To the editor:
A modest proposal.
In this most intractable debate, a letter to last week’s Sakonnet Times drew my interest. Jean Ernster of Barrington made a most intriguing proposal to …
To the editor:
A modest proposal.
In this most intractable debate, a letter to last week’s Sakonnet Times drew my interest. Jean Ernster of Barrington made a most intriguing proposal to the proponents and sponsors of R.I. House Bill 5787, the so-called “Equity in Abortion Coverage” Act. She suggested that instead of conscripting taxpayers, those who want to provide abortions for those who say they cannot afford them should pay for them. At first this seemed unreasonable, even outrageous, but upon reflection, there is more here than I first thought.
In 2019 most of the same group of legislators with the support of then-Gov. Raimondo pushed through the thoroughly misnamed “Health Care Privacy Act,“ the provisions of which removed for all practical purposes any “due process” rights of protection or survival for the unborn child at any stage of fetal development for any reason. Since 74 percent of Rhode Islanders oppose third-trimester abortions, enacting a bill that joined Rhode Island to New York and California as now among the most radical pro abortion states in the country disregarded the concerns of that 74 percent of her citizens.
Now the same group wants us to pay for them.
Let’s be clear, the same folks who often urge us to “follow the science” ignore the science regarding this topic. Every embryology textbook in the land clearly defines when life begins; at conception there is the instantaneous creation of a new unique human set of chromosomes and an individual human being that sets out upon the continuum that ends in death, if uninterrupted in three quarters of a century or so. Only time, nurture, food, and oxygen separate the unborn human being from the elderly. Thus, the abortion dispute is a philosophical debate, a moral debate, a metaphysical one even, but it is not a scientific controversy. That is settled and has been since the reality of genetics, human development, and ultrasound technology has been understood.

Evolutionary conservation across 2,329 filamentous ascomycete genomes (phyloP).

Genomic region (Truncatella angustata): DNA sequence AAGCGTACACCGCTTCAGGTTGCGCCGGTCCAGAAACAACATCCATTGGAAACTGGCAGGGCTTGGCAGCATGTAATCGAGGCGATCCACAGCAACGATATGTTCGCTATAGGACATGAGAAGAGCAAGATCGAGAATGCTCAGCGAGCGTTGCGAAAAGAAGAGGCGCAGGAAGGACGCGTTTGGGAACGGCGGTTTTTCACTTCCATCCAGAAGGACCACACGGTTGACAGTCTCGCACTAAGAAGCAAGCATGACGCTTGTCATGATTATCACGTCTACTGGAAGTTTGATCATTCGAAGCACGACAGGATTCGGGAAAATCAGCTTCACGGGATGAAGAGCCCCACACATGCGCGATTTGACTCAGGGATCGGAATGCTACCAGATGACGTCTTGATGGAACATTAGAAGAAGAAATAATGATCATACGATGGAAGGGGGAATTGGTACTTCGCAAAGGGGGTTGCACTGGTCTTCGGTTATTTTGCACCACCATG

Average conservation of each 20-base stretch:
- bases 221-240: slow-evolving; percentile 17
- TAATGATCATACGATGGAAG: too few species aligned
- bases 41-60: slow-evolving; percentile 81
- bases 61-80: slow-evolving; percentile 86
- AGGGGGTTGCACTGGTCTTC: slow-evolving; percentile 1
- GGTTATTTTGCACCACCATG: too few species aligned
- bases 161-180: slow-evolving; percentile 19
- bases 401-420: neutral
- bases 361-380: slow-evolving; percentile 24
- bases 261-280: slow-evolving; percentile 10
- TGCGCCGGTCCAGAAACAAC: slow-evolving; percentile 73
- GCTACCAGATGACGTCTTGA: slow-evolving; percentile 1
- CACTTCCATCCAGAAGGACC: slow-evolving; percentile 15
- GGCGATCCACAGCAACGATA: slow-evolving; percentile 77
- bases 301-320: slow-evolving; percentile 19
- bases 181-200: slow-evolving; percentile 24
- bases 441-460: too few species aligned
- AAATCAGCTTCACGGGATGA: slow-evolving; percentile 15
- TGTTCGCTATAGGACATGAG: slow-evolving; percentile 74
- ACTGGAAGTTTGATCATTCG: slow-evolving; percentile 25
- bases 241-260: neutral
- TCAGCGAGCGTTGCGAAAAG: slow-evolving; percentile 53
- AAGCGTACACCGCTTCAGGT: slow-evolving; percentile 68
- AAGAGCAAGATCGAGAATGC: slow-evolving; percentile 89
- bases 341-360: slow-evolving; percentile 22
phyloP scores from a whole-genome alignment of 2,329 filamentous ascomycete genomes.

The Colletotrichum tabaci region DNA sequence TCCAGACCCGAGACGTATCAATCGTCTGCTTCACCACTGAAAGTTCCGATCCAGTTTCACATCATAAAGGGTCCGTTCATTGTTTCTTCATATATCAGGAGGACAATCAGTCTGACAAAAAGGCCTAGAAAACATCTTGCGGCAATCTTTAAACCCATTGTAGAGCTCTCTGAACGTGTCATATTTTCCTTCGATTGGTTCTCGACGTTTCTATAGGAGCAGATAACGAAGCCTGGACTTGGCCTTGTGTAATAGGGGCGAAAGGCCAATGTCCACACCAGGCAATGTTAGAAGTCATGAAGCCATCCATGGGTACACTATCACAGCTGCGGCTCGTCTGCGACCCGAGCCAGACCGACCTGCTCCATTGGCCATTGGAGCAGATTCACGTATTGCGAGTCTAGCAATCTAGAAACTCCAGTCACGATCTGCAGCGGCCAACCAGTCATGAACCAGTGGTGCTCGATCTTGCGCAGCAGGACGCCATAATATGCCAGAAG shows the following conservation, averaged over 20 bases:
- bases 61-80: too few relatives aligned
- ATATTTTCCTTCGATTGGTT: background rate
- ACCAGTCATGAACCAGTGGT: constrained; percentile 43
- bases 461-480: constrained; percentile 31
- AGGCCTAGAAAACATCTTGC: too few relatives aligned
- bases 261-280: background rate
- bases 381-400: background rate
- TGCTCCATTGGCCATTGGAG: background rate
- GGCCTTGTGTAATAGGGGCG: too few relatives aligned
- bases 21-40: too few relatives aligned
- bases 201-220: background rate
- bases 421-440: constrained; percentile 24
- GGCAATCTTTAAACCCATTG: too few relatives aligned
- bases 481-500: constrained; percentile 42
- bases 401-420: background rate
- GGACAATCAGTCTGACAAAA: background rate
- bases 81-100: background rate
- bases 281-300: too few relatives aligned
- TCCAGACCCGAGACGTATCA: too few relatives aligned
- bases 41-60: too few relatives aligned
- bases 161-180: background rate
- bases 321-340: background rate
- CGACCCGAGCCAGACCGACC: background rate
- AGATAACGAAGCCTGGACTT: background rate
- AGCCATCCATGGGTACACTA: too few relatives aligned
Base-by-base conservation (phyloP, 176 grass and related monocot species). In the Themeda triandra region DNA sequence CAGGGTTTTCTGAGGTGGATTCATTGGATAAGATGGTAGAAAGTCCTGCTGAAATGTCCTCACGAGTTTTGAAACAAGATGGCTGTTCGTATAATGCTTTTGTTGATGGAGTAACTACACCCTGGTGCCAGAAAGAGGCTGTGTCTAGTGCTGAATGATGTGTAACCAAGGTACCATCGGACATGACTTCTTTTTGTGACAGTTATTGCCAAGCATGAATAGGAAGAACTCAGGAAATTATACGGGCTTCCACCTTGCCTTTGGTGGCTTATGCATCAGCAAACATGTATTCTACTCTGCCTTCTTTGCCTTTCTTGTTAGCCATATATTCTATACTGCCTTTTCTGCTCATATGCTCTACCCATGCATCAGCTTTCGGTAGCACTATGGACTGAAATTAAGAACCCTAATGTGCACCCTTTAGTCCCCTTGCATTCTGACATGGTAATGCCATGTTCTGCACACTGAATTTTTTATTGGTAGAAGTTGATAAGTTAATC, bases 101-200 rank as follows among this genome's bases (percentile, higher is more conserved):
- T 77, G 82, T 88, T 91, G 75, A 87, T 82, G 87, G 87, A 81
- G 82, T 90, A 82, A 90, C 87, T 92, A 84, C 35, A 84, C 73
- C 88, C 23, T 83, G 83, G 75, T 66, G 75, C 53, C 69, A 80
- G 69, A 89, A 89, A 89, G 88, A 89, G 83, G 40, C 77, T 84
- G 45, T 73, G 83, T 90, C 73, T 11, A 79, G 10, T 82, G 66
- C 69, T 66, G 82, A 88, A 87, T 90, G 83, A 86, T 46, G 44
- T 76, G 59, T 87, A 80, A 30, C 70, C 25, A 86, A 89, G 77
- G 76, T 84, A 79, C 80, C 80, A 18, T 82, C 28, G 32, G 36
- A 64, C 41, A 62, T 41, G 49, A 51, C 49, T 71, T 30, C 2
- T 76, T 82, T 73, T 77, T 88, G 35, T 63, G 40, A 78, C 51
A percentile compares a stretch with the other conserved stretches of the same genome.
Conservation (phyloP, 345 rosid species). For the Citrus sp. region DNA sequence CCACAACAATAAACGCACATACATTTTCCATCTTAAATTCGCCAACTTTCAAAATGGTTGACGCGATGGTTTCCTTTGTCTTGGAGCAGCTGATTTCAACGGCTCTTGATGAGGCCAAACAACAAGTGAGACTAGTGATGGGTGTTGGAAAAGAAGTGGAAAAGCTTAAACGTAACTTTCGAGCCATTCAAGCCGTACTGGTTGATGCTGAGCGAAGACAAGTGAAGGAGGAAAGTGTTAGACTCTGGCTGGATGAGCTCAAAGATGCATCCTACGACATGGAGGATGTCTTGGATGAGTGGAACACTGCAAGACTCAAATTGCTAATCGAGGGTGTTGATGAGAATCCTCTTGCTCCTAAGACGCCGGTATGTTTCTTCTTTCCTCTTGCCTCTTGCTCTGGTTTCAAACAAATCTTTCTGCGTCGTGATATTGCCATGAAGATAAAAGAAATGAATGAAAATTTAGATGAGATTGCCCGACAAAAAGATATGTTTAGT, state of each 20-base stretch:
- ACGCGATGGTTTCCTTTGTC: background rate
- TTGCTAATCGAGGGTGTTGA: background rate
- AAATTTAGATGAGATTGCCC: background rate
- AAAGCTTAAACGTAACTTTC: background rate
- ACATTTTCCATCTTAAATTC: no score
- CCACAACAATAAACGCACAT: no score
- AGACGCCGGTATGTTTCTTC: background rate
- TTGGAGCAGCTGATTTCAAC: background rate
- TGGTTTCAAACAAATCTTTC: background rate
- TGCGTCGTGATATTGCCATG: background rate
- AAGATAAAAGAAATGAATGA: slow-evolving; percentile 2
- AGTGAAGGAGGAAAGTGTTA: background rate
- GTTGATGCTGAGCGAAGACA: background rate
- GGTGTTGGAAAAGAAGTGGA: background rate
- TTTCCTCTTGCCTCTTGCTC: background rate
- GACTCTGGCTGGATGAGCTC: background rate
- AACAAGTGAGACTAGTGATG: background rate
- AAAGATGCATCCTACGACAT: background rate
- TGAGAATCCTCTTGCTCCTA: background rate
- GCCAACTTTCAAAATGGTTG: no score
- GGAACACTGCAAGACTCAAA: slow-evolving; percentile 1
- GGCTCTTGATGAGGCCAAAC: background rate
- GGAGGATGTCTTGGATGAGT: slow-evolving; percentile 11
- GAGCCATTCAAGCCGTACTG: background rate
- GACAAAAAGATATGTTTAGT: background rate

The opposition to unrestricted enabling of the abortion business to take the lives of our offspring is entirely self-funded by the donations, mostly small, of thousands of people. No government support is given to them; in fact, state agencies routinely refer mothers with financial woes to these groups for help. One example is Rhode Island Right to Life, which served on average 2,000 client visits a month last year and provided over $100,000 worth of donated children’s clothes, diapers, wipes, lotions, baby strollers, baby furniture, counsel, referrals, and love to those clients. All of which was donated by generous, willing supporters, and almost all those contributions were small and sacrificial.
So why shouldn’t those who support abortions step up with their treasure and pay for them? And not ask those whose hearts are broken by the nearly 5,000 abortions in Rhode Island each year to endure the additional moral crisis and insult of paying for some of them? Those good hearts are already voting with their wallets to support the mothers who need help to keep their babies. Let abortion supporters form their own 501c3 and raise their own funds, put their money where their rhetoric is.
If you agree with this modest proposal that those who desire these procedures to be easily available should pay for them, call her, or write to our own Portsmouth rep, Terri Cortvriend (401/472-4789, email@example.com), who is a co-sponsor for this bill as she was for the bill that wiped out all protections for the unborn in 2019. Perhaps understandable as her political aspirations have long been supported by Planned Parenthood with their donations (Followthemoney.org), but still disappointing to the 74 percent of us who disagree with her radical positions. While you’re at it, reach out to her colleague, our Sen. James Seveney (401/276-5581, sen-Seveney@rilegislature.gov), also a long-term supporter of abortion on demand for any reason.
So, speak out against this woe begotten zealotry, or don’t complain when you must write the check for it.
Jack and Rita Parquette
15 Birch St.